I don’t have access to a garden in my current apartment, but I do have a small patio that gets sun for a good part of the day, so I’m gardening in pots again this year. I’m growing mostly fruits, … Continue reading
I started crocheting again.
This is a problem mainly because I really only have time for one hobby, and that hobby is supposed to be writing. But I went to visit some friends who live out in the country, and it’s a very craft-while-we-chat kind of vibe out there. And, well, having picked it up again, I’m having a really hard time putting it down.
Yes, I realise I sound like an addict. Shut up.
I was, at least, determined to be a responsible crafter. One project at a time. I’ve been working on what is apparently called a mandala. I keep joking it’s my Victorian sampler, because it’s got so many different kinds of stitches in it. I’ve actually had to learn a whole lot of new ones to get it made.
But then I ran out of wool. So I went into the big city wool store on Christmas Eve, so I could finish it over the holidays. They didn’t have the wool I needed. Nor did they have the wool I’d picked out for my next project. TWO AND A HALF HOURS of browsing later, I’d completely failed at finding wool appropriate for a third project I had in mind. Either the colour was right, but the weight was wrong, or the weight was right, but they didn’t have enough balls in the colour I wanted. Or it was just too goddamn expensive.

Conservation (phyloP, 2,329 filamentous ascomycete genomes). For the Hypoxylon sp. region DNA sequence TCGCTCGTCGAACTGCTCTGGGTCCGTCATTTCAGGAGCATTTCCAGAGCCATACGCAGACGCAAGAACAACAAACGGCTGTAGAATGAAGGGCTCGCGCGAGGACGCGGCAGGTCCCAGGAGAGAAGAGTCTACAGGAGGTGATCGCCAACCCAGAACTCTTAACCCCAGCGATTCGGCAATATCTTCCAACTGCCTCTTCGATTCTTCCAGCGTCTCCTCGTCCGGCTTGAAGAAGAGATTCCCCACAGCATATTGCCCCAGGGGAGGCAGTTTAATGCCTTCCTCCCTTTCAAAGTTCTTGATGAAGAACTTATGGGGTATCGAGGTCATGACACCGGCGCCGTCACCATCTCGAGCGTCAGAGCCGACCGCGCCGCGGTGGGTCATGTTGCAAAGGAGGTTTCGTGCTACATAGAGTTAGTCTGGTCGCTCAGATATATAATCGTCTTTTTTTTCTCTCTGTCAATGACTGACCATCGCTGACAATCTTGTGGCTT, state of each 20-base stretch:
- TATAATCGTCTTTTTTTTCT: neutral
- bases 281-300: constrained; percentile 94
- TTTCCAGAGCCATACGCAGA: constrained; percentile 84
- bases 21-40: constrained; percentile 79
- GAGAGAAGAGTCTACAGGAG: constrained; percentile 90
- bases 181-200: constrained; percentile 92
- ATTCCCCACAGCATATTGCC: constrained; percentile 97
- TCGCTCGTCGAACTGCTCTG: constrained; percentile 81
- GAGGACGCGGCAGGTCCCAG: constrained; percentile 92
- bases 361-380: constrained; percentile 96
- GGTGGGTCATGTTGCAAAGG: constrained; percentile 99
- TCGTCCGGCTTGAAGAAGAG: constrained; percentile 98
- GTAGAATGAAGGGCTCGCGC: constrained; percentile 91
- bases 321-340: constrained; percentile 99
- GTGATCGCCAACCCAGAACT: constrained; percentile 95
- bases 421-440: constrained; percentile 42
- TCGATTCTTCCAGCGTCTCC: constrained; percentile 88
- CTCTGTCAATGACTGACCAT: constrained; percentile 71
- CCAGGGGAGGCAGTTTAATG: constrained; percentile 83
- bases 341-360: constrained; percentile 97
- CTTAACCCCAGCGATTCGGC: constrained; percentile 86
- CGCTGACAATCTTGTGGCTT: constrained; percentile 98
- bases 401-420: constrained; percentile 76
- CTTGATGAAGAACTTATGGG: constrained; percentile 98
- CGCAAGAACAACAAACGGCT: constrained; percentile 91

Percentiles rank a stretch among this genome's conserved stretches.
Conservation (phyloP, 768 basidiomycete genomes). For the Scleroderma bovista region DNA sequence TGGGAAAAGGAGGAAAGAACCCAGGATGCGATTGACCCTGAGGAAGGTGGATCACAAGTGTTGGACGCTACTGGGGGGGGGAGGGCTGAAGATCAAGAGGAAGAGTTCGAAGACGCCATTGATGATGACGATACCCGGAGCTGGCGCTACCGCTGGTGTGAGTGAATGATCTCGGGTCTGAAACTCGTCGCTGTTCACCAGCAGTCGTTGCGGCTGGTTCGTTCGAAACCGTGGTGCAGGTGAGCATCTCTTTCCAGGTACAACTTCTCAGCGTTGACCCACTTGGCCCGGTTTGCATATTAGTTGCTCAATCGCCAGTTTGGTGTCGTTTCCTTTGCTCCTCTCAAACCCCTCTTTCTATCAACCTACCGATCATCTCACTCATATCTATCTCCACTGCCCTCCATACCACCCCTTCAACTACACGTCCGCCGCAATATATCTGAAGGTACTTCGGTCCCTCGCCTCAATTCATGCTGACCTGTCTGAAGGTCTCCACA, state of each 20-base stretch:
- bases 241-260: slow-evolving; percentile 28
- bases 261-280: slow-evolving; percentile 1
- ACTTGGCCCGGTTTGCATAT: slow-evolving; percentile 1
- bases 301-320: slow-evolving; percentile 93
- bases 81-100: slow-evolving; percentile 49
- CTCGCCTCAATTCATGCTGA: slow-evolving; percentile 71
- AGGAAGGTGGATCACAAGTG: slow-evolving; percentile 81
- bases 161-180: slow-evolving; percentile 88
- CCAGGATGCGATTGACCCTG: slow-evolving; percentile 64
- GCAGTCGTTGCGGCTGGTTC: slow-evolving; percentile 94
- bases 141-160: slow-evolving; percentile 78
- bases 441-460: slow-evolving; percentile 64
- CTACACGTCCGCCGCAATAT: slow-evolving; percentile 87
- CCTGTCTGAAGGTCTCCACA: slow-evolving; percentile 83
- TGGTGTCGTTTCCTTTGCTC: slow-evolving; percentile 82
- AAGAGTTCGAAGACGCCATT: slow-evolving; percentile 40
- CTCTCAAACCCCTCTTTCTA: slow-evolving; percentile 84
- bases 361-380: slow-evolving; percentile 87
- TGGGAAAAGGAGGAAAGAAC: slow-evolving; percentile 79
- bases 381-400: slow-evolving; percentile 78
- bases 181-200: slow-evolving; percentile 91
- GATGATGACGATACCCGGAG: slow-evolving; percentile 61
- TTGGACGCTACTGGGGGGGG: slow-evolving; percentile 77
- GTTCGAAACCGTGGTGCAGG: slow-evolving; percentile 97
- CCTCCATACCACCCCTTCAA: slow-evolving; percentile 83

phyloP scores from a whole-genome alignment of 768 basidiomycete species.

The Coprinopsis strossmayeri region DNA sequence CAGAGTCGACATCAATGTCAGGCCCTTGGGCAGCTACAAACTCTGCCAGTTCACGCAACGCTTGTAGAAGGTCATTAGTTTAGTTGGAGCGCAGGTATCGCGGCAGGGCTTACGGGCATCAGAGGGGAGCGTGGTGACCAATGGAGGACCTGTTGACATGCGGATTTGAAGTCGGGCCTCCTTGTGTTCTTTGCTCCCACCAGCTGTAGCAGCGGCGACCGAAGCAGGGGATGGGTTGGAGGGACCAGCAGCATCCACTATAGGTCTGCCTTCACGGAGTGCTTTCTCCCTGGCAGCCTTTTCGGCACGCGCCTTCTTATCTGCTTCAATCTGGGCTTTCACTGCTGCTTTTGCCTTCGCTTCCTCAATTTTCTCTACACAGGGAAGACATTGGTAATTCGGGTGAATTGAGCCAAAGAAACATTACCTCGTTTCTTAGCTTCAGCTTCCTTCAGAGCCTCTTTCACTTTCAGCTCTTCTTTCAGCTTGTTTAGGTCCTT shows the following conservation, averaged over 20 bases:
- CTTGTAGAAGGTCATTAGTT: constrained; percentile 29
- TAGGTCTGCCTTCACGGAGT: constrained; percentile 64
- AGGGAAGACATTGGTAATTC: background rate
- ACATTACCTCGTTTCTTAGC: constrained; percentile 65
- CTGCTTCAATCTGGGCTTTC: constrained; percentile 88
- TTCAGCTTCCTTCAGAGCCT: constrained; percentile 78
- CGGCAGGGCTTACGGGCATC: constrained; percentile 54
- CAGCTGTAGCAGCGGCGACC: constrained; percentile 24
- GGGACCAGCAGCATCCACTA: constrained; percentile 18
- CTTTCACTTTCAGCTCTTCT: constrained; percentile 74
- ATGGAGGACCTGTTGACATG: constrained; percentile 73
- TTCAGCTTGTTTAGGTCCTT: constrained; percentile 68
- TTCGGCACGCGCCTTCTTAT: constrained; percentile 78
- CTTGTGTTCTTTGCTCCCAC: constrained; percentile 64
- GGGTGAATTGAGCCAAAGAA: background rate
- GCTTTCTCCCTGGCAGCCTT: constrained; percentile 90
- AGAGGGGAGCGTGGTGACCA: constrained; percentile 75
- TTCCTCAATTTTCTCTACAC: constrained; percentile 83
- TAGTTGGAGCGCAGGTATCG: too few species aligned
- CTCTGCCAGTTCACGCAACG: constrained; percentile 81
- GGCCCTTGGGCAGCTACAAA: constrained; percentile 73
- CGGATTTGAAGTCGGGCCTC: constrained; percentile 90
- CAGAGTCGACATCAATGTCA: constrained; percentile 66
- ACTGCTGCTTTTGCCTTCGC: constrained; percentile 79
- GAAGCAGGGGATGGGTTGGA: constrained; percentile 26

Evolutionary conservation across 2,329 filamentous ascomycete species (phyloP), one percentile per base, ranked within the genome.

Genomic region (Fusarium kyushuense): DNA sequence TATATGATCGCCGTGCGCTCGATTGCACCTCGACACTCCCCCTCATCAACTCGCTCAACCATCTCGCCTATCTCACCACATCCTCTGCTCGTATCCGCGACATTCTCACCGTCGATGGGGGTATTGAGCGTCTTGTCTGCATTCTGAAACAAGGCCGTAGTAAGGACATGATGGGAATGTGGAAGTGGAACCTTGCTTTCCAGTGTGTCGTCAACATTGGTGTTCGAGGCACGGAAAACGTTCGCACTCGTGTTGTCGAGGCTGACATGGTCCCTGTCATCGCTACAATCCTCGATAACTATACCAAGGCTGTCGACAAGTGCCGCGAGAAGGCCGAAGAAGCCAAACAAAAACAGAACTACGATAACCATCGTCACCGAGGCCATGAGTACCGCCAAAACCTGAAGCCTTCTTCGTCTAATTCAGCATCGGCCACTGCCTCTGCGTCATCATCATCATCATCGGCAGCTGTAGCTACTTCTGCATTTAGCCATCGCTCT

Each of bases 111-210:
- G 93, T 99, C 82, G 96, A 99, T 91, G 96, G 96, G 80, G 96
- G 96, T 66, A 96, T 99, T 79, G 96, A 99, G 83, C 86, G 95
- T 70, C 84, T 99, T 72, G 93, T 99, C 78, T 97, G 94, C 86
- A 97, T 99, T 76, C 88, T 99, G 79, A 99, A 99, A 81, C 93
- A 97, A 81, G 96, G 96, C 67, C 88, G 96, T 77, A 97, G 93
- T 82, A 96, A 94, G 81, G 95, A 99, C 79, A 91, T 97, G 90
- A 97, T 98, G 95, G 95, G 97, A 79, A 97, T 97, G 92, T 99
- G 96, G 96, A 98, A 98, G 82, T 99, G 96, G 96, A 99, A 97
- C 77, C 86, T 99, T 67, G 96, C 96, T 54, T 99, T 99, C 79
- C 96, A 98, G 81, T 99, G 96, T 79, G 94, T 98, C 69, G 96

Twenty minutes before the store closed, frustrated and overwhelmed, I grabbed two skeins of wool just because I liked the colour and the name – Gypsi Soul. So now I’m in the middle of a project I never even planned for, just because I wanted something to work on over the holidays. Oops?
On the plus side, it’s very pretty.
I wrote here once about why I’m not writing a novel. It’s been a while since then, and a few things have changed. I turned forty this year, and I’m now semi-seriously looking at buying a house in the small town where I’ve been living for the past ten years. It seems my fear of commitment has abated somewhat – who knew that was even possible?! – and that’s manifesting in my creative life as well.
I got serious about my writing last year. I made a commitment at the beginning of the year to write every single day and I carried it through. There was no word count attached to that commitment, I just had to touch my project every day. So some days it was fifteen words and other days it was fifteen hundred. And as a result, a project that was intended to be a 10,000-word short ballooned into an accidental novel. I finished it on October 26th, and it clocked in at roughly 115,000 words.